The funeral mass for former Catholic Bishop Séamus Hegarty took place in St Eugene’s Cathedral in Derry this afternoon (Monday).
The attendance included Archbishop Eamon Martin, Donegal TD Pat the Cope Gallagher, representatives from local schools, as well as people from all walks of society.
Dr Séamus Hegarty, who was 79, was born in January 1940 in Kilcar, Co Donegal.
He received his early education in Kilcar National School, Saint Eunan’s College, Letterkenny, and Saint Patrick’s College, Maynooth, which he attended from 1959 to 1966.
He graduated in Celtic Studies and was fluent in Irish, English and German. He was ordained to the priesthood at Saint Patrick’s College in June 1966.
He taught in Saint Eunan’s College and Colaiste na Croise Naofa, Falcarragh, where he later became President (1971-1981).
Prior to his appointment as bishop, he served as curate in Stranorlar. Hegarty was later appointed as Bishop of the Diocese of Raphoe in February 1982.
His episcopal ordination took place at Saint Eunan’s Cathedral, Letterkenny, in March 1982.
Following the resignation of Bishop Edward Daly on 26 October 1993, Bishop Hegarty was appointed Bishop of the Diocese of Derry in October 1994 and was installed at Saint Eugene’s Cathedral in November 1994.
In his homily, Bishop Donal Mc Keown revealed that Dr Hegarty had suffered over the last eight years since his retirement in 2011 with dementia.
Describing the illness as ‘a cruel affliction’ and how ‘much of the person has died long before the heart ceases to beat’.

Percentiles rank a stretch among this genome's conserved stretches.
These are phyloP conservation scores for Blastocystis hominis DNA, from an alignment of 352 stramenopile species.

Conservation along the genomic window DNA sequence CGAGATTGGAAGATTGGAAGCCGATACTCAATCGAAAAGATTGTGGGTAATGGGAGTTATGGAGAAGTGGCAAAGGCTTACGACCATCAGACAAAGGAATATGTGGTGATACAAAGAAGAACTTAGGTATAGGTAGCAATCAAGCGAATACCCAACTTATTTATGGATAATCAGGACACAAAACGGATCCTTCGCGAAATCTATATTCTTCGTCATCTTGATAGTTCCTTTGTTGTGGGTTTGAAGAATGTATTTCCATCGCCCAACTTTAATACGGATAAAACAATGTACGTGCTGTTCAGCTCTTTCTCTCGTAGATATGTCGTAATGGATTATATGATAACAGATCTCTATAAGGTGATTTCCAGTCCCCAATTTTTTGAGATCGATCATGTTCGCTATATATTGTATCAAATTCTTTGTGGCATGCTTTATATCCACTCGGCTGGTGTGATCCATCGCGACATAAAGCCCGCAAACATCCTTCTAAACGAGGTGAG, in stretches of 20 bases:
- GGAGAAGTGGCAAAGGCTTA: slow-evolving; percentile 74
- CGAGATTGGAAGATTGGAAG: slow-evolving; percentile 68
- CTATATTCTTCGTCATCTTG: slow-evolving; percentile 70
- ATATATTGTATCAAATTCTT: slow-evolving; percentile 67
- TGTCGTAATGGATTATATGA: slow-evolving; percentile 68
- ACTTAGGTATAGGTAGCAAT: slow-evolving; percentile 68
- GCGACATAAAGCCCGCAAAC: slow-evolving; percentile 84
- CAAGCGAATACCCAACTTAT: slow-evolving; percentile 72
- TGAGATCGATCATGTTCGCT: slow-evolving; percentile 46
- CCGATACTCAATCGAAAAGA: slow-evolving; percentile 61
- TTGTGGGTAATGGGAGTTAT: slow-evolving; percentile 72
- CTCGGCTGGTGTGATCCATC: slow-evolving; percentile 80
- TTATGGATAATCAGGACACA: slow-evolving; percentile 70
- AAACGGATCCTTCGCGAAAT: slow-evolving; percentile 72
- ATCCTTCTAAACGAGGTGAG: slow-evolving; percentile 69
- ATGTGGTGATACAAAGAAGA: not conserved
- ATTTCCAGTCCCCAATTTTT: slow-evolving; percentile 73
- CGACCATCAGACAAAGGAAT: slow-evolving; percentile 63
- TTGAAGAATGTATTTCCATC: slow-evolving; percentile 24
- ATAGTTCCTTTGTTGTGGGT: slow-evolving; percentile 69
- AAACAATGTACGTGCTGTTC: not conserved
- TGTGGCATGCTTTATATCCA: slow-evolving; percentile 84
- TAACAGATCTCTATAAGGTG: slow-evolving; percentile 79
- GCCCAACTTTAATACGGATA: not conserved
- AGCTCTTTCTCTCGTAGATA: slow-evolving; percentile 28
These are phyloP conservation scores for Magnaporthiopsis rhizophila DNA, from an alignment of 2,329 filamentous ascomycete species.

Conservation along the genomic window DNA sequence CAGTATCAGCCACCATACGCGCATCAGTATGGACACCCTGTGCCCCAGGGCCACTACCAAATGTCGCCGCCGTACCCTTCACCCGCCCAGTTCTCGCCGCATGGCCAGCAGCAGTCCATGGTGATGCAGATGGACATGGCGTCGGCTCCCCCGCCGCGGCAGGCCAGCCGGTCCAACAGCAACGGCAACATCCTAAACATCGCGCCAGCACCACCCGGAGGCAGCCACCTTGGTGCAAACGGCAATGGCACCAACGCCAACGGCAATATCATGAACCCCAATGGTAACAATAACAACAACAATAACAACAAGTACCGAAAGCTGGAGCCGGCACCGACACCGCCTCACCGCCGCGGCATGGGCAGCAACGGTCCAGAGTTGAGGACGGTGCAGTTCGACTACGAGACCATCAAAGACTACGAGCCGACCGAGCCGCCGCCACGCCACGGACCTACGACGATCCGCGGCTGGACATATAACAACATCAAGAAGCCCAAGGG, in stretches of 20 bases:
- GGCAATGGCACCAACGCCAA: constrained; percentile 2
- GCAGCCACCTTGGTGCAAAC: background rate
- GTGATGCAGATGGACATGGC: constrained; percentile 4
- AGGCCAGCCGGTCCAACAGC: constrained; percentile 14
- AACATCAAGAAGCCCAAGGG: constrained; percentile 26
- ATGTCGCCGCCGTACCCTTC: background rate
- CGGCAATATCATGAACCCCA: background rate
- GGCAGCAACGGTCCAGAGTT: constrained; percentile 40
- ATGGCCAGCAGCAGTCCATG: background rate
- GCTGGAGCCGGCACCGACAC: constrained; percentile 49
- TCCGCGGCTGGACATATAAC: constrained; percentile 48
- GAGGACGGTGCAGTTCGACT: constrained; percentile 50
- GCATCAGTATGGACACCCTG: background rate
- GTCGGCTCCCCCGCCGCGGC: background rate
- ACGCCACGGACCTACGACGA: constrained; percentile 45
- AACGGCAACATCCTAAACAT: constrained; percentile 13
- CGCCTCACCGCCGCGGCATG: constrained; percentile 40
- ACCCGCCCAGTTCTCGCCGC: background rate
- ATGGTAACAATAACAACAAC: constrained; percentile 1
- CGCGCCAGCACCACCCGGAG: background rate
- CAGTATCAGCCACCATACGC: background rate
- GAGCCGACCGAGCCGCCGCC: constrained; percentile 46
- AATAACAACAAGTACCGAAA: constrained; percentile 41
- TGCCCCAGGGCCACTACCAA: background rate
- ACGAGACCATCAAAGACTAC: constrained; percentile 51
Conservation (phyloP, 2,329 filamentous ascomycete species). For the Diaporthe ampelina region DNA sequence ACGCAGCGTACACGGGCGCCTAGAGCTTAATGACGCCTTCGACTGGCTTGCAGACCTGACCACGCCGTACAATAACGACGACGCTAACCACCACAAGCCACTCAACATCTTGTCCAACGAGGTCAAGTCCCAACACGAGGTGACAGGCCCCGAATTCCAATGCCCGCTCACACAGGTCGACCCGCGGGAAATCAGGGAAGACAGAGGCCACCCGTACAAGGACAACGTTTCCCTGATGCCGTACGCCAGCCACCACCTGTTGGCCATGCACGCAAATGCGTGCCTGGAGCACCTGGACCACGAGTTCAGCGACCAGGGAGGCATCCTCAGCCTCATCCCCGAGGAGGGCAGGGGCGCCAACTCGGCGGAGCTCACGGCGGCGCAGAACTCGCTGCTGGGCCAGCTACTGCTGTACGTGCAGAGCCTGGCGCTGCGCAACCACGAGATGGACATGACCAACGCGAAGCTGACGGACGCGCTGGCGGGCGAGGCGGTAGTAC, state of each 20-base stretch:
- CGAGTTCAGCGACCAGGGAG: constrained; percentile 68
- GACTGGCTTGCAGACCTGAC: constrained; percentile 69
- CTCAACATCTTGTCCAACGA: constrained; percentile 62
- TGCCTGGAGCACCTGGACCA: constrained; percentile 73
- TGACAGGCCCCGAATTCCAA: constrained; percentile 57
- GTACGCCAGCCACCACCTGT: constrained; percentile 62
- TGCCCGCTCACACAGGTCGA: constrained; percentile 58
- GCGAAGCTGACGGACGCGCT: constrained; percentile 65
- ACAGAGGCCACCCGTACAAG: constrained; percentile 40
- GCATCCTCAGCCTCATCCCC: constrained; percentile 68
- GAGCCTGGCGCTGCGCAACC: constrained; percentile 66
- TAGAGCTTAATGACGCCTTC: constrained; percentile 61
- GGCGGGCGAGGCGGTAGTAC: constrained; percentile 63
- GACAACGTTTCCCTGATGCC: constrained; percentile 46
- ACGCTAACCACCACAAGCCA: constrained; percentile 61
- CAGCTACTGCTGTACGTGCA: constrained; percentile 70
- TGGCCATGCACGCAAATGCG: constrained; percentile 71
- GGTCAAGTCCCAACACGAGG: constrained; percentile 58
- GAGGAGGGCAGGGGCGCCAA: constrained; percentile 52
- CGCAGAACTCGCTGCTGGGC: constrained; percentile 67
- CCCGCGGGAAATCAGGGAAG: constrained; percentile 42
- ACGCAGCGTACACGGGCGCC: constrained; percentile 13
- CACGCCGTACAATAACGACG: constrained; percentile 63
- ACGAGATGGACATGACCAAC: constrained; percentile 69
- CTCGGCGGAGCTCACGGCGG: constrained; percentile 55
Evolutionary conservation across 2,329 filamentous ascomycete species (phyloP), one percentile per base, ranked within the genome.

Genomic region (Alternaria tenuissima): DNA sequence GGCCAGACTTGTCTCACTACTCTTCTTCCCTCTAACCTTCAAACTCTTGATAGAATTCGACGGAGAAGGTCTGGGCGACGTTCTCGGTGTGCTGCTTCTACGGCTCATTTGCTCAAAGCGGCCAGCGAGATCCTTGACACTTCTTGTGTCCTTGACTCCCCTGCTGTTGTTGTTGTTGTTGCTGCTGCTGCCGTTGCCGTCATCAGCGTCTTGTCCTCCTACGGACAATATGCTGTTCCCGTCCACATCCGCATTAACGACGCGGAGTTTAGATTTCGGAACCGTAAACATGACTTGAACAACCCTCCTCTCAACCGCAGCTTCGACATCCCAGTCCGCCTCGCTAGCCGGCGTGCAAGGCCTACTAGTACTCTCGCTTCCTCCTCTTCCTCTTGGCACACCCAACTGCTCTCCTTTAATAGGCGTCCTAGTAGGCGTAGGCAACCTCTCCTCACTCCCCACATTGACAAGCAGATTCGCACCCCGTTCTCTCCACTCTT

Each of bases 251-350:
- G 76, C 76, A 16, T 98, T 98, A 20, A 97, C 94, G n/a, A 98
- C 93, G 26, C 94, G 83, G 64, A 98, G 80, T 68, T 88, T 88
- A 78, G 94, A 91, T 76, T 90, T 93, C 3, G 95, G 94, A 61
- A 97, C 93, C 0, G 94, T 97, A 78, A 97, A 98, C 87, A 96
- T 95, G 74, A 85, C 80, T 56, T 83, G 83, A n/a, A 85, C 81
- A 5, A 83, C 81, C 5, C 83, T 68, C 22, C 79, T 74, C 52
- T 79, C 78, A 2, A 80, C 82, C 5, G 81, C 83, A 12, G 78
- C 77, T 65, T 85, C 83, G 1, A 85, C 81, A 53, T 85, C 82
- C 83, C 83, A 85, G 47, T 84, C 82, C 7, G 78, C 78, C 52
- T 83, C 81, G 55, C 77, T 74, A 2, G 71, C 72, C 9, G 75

Bishop McKeown told mourners the former clergyman, severed under ‘very challenging years North and South, partly connected with the Troubles, where – like many church people – he used all possible channels to stop killing and to build bridges.’
Bishop McKeown said: “He had a deep sense of commitment to Irish emigrants. Many had to leave this island because of unemployment and other reasons. Some ended up in dire poverty abroad and he worked tirelessly to support the emigrant chaplaincies around the world.
“He had a passion for education and many of the excellent schools in Derry diocese were built in his time.
“From personal experience, he knew how fragile and precious human life is and was very strongly committed to the pro-life movement.”
The Derry Bishop also reflected on Hegarty’s serving years that ‘were also heavily marked by the revelations of child sexual abuse’.
He added: “Terrible crimes had been inflicted on young people across this country and around the world – and, for a range of reasons, grave errors were made in responding to the wave of allegations.
“That has all left a legacy of pain, alienation and mistrust. The Diocese of Raphoe and Derry were no different from anywhere else.
“He knew as well as any that we come before God, never boasting of our achievements nor crushed by our failures but trusting in the Cross of Christ.
“Only the often-uncomfortable truth can set any of us free.”
Priests from the Diocese of Derry carried the remains of Bishop Hegarty on his final, short journey.
His remains were laid to rest in the cathedral grounds.Tags: